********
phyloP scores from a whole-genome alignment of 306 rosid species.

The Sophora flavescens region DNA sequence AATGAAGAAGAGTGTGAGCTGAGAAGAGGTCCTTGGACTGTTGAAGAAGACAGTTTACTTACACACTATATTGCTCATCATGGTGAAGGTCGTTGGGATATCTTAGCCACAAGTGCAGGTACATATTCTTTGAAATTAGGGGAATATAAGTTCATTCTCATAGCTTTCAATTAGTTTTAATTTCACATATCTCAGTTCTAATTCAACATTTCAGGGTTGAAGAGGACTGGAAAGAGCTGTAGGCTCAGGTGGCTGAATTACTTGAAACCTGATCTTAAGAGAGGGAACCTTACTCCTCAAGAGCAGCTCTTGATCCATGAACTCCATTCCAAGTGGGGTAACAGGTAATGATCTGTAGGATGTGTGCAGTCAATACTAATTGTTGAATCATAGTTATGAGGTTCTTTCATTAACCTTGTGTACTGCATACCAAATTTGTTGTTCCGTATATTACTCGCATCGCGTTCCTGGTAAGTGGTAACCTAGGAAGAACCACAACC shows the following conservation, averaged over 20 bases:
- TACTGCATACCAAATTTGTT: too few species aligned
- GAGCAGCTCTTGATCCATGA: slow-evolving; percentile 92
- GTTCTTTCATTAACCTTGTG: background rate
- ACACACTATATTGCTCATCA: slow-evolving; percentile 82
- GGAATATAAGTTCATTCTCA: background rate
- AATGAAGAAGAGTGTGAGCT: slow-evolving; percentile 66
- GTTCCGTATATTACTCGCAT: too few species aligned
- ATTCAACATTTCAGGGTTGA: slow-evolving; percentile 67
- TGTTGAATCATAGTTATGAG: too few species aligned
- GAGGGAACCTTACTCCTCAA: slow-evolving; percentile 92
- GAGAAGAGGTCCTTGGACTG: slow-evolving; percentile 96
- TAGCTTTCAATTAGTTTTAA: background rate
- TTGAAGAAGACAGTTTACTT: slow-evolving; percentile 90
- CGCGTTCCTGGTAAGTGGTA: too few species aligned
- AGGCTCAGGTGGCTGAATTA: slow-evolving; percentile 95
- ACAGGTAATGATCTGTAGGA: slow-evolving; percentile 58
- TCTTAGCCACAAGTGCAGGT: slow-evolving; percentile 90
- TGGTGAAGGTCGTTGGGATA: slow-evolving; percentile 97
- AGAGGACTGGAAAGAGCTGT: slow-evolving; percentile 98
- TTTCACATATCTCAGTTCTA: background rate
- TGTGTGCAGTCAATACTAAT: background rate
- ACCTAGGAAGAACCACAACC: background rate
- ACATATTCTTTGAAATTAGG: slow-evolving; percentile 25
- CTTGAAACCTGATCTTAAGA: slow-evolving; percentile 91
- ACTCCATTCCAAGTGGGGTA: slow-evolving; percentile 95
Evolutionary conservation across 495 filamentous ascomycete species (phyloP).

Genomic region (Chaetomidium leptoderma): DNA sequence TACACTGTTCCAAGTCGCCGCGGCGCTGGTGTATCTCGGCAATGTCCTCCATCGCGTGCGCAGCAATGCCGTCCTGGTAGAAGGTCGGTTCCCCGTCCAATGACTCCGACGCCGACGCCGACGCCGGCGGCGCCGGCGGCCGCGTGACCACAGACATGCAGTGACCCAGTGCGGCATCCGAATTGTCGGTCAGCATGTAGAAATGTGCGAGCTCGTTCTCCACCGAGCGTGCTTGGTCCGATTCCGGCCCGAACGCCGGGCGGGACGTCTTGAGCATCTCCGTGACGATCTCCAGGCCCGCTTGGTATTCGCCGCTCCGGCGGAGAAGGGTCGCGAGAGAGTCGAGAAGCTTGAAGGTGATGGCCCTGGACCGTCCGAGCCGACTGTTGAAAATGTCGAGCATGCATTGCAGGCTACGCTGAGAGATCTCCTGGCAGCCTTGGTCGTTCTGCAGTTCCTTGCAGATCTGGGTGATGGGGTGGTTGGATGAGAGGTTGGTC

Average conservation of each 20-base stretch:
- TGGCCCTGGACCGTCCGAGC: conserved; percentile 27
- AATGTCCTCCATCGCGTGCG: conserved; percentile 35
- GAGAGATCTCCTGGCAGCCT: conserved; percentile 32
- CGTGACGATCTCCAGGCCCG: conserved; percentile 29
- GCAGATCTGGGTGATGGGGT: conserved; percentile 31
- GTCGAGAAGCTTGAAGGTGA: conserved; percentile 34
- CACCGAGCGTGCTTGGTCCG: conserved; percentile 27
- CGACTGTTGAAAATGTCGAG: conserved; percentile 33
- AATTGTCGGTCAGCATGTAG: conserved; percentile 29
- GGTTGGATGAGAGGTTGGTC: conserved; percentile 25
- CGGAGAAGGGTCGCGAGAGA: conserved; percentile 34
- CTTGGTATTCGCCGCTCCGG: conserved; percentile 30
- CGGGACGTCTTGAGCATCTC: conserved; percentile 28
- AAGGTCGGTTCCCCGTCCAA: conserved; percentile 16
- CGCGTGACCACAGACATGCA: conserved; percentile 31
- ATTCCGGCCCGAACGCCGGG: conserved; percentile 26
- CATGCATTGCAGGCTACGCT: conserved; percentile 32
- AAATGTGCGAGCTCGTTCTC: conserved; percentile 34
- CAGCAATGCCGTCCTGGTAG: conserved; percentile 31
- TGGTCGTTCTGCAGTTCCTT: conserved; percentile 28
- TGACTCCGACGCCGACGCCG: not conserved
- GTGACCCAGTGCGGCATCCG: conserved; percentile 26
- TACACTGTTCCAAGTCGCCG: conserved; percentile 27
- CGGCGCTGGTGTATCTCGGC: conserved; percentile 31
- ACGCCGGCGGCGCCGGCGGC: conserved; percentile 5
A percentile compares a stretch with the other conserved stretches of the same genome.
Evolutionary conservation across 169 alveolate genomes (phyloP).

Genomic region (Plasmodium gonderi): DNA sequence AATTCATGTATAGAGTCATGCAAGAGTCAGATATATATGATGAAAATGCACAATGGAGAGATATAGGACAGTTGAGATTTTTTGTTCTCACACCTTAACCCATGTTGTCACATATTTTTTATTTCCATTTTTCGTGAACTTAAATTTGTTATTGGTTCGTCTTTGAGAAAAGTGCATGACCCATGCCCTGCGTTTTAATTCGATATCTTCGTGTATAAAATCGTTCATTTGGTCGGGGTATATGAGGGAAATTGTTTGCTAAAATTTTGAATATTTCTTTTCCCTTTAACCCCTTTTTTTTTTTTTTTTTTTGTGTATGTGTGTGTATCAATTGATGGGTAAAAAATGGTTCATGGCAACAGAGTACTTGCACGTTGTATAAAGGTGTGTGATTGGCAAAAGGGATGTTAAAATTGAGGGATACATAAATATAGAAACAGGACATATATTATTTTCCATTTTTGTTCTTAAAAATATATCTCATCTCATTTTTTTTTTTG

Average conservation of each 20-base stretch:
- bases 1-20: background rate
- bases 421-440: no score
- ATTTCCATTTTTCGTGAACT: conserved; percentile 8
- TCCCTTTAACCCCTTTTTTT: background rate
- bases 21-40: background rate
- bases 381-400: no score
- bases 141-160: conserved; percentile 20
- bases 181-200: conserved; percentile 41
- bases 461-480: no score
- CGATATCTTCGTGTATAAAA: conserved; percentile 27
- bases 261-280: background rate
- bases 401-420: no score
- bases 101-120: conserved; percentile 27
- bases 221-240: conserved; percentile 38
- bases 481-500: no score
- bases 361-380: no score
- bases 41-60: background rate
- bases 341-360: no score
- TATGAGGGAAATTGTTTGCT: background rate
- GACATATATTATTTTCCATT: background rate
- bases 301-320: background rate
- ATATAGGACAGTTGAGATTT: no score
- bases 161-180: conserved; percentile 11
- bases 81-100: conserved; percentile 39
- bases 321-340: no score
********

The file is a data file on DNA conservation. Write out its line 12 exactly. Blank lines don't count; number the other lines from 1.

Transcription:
- GAGGGAACCTTACTCCTCAA: slow-evolving; percentile 92